Two autonomous robots are placed in a ring. The robots try to avoid falling out of or being pushed out of the ring. The first robot that touches outside the ring loses the round. The first robot to win two rounds wins the match.
Autonomous Sumo robots are self-propelled and self-controlled, without tethers. After positioning and starting the robot, no remote control, power, positioning, or other help can be provided. The robot must care for itself until the round ends.
Mini-Sumo robots may have a mass of up to 500 grams. A scale will be used to measure the mass of each robot and if the scale reads 500 grams or less, the robot will be eligible for competition. Devices such as helium filled balloons cannot be used to lighten a robot.
At the start of each round, Mini-Sumo robots must not exceed 10cm in width or depth. There is no height limit and as soon as movement is allowed in a round the robot may twist, fall, or expand without size limits.</p>
At all times, robot behavior must be non-offensive, non-destructive, and non-harmful to humans, robots, and the facilities. This is an immutable principle, even if the behavior is unintentional or not by design.</p>
During inspection (and at any time during the event), the judges may require safety changes or other modifications to meet the harmlessness requirement. Harmful robots are either not allowed to compete at all or are later disqualified if potential harmful issues are proven or revealed in battle.
During the contest, the judge must determine if a robot's failure was due to its own lack of durability. Failures due to exposed wires or unsecured or flimsy parts shall be the responsibility of the robot with such weaknesses.
At all times, Sumo Robots must not:
- Emit smoke or fire
- Leak, stain, or soil
- Disperse powder, grit, or grime
- Spray, throw, or use projectiles
- Jam, shock, or electromagnetically interfere
- Snare, entangle, or employ nets/rope
- Scratch, gouge, or scrape
However, as for the last point, naturally some damage occurs from
scoops, changes in starting orientation, and from the battles
themselves. This is expected and acceptable to any reasonable extent.
Sumo Robots must not fly or generate lift to isolate themselves from the ring surface.
The "no-fly" rule isn't intended to prevent a robot from having a
floating portion (such as a camera, sensor, flag, or distraction) nor to prevent jumping or other interesting behavior. The robot qualifies as long as a major portion of the robot is generally available to be pushed out by the opponent robot.
Suction, Magnets and Sticky Wheels
Use of Suction, Magnets and/or Sticky wheels as a way to increase traction is not permitted in LVBots Mini-Sumo tournaments. To determine whether a robot's wheels are too sticky the robot will be placed on a piece of paper and lifted up. If the paper lifts with the robot the wheels are too sticky.
The ring is a large flat disc made of a smooth rigid material such as wood, aluminum, or steel. The top surface is painted black except for a white border which is approximately 2.54cm (1 inch) wide. Two starting lines in the middle are brown. The ring will be approximately 77cm in diameter.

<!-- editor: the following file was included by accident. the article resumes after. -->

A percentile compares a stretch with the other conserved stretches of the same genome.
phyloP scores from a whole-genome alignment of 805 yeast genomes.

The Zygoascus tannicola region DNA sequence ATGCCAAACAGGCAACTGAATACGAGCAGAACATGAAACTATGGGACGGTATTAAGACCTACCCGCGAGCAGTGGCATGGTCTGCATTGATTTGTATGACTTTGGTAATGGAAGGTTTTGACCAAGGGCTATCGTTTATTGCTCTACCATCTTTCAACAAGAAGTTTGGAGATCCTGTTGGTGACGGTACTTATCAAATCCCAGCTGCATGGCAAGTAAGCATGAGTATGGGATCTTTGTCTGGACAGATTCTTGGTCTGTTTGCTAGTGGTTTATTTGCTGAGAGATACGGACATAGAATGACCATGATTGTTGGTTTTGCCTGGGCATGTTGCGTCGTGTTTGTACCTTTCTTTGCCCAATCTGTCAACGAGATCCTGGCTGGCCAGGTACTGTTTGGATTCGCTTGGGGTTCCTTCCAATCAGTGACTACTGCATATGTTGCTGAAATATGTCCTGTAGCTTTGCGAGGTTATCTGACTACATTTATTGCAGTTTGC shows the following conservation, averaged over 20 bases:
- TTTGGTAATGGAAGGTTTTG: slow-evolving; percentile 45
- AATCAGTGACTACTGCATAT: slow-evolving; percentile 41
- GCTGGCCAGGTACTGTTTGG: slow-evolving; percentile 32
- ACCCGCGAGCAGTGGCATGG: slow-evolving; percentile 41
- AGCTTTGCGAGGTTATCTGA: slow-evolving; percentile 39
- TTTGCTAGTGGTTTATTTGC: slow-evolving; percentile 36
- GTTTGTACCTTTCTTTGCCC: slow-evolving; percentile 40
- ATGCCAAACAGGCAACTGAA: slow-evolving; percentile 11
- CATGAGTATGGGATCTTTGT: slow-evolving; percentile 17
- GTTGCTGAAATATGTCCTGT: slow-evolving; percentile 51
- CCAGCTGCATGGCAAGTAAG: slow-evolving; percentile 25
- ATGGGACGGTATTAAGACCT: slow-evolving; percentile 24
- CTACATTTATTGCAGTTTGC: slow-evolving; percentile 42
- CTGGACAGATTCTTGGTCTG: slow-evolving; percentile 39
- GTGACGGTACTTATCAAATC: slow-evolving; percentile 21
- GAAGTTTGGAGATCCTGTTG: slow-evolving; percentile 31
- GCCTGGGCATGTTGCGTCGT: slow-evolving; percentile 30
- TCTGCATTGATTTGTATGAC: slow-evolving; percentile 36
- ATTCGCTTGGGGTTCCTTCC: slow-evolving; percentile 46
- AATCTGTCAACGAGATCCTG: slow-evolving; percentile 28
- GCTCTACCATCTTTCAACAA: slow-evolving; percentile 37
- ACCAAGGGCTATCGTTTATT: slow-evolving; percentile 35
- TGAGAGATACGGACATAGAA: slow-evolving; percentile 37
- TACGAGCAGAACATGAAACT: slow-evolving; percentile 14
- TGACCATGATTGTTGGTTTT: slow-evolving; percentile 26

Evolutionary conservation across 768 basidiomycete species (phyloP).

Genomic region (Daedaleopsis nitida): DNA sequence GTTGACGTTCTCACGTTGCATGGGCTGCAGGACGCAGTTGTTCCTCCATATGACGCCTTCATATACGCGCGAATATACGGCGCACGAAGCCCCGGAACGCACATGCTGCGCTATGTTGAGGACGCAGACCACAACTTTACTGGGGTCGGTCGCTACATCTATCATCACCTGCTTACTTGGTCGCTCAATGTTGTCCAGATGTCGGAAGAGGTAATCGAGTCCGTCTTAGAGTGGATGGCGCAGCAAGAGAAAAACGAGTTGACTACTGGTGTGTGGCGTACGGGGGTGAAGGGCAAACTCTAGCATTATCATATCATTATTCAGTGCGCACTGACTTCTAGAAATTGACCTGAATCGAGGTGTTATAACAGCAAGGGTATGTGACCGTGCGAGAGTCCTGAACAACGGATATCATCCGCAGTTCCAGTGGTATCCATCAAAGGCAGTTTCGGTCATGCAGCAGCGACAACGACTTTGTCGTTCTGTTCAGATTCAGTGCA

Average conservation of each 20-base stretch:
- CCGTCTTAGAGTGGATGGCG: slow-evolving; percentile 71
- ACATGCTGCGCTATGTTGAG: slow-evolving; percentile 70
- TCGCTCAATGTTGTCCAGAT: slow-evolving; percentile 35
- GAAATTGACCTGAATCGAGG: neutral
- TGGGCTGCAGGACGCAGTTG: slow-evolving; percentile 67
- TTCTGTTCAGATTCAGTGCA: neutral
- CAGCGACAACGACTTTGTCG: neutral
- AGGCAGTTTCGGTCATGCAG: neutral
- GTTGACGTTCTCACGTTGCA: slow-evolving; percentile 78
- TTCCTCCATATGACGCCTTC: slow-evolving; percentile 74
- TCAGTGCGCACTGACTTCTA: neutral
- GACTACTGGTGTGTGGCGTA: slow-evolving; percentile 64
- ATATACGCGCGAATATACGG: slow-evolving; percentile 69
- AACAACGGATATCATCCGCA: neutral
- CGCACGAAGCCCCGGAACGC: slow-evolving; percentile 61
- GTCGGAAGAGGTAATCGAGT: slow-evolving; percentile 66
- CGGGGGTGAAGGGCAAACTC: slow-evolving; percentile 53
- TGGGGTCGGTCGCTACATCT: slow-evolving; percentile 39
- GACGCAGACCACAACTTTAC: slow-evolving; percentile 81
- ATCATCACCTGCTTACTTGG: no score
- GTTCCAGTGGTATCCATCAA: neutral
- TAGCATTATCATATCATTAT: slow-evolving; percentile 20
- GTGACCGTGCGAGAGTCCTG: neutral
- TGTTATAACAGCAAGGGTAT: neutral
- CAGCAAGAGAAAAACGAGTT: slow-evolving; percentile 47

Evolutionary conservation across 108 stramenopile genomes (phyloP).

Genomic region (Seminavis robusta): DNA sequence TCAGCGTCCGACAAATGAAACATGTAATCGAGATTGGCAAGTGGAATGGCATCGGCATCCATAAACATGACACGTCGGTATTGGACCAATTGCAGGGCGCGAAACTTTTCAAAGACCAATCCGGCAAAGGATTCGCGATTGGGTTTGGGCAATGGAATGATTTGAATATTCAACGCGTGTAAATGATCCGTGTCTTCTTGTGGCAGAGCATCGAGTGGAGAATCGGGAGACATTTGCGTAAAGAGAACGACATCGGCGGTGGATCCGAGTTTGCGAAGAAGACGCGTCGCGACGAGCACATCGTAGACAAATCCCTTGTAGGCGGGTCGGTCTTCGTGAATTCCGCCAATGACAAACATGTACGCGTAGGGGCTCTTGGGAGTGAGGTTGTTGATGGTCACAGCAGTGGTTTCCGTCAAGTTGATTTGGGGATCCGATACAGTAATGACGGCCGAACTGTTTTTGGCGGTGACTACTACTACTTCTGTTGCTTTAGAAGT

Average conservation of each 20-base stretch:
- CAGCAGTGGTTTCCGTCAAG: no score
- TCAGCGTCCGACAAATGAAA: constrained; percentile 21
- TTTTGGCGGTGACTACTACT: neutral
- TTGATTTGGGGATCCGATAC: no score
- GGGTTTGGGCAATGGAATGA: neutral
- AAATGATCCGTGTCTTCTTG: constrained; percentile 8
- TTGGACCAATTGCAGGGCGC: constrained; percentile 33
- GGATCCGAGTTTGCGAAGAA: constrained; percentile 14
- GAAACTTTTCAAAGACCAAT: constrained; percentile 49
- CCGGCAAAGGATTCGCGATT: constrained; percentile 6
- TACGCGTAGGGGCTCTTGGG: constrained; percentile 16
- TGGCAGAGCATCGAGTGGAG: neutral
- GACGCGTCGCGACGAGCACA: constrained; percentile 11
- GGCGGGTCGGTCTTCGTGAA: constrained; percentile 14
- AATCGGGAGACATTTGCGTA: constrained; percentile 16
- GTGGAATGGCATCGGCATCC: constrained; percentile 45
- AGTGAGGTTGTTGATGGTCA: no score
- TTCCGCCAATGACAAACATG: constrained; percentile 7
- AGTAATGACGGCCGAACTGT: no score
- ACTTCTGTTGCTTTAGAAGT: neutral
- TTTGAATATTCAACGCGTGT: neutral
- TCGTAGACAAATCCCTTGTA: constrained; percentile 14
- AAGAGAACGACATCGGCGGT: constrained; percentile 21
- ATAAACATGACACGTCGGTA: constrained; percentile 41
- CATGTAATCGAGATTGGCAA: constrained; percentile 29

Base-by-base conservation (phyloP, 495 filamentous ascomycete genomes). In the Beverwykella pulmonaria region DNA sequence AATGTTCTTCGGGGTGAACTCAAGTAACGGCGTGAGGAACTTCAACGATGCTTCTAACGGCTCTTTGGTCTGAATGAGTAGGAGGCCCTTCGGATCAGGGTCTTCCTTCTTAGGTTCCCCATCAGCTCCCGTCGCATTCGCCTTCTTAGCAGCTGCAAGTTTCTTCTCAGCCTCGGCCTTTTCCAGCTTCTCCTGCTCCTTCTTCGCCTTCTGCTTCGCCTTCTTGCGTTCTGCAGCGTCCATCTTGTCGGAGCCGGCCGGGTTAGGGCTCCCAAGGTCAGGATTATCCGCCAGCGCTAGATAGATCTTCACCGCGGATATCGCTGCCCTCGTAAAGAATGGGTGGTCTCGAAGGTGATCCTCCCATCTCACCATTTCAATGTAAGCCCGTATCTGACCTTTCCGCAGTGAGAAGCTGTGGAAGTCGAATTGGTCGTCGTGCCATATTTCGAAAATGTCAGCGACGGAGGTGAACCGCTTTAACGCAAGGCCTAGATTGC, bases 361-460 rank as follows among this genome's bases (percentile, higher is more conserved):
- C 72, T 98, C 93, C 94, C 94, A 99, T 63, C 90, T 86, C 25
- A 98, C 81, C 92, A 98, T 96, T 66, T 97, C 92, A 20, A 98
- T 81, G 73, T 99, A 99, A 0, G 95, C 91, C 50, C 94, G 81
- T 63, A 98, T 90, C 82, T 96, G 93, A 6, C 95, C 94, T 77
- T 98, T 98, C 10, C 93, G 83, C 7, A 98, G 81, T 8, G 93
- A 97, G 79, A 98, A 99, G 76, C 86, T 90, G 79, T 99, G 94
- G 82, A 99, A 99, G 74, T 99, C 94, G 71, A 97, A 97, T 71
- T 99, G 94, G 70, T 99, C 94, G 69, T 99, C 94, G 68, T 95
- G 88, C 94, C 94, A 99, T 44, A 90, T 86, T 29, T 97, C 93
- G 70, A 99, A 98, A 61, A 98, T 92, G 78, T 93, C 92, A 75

Our Mini-Sumo tournament will be conducted as a double-elimination tournament. All robots will be inspected to verify that they comply with the stated rules.
Matches are conducted in the ring and consist of several rounds. The first robot to win two rounds wins the match.
The better ranked robot or the robot which won the previous round is placed first on its side of the ring. The lesser ranked or the robot that lost the previous round is placed second. Once a robot is placed it can not be moved or rotated. Each robot must be placed behind its respective starting line in the ring.
Robots must have a method of being started. Typically this is done by pressing a button but can be implemented in any other way that meets the requirements. Both contestants will start their robots when the referee says 'Go' and then move away from the ring. During the round, people and objects must be kept away from the ring to avoid disturbing the robots or altering the outcome. Robots should remain motionless for at least 5 seconds after being started.
During the 5 second countdown at the start of a match, if a contestant notices that their robot has failed to start its countdown, the contestant may alert the referee and halt the countdown.
If a robot begins moving before the 5 second period is over, the robot has committed a false start and the match will be re-started. Two false starts by the same robot results in a loss of the round for that robot.
A robot loses the round when any portion of the robot touches outside of the ring.
If any piece of the robot, no matter how small or even if detached, touches outside of the ring, the robot is considered out. For example, if a nut drops off a robot within the ring, the robot doesn't immediately lose. However, if the nut is then pushed out or rolls out, the robot loses.
If a robot lands outside the ring atop a whisker, scoop or any portion of the opponent robot, the opponent robot is out. This is consistent with the policy that the robot that touches outside first is out, even if the second robot subsequently touches outside the ring.
Starting to fall or breaking the plane of the ring isn't considered out.
Some portion of the robot must actually touch outside the ring.
After a round has started, either contestant can stop the round and loses that round.
At the referee's discretion, the referee may restart a round if:
- 3 minutes have expired
- No progress has been made for some period of time
- The robots are entangled or otherwise deadlocked.
The referee may choose to end a round and choose the winnner if:
- Smoke, fire, damage or any other violation has occurred.
- No progress is likely to be made even if the round is restarted.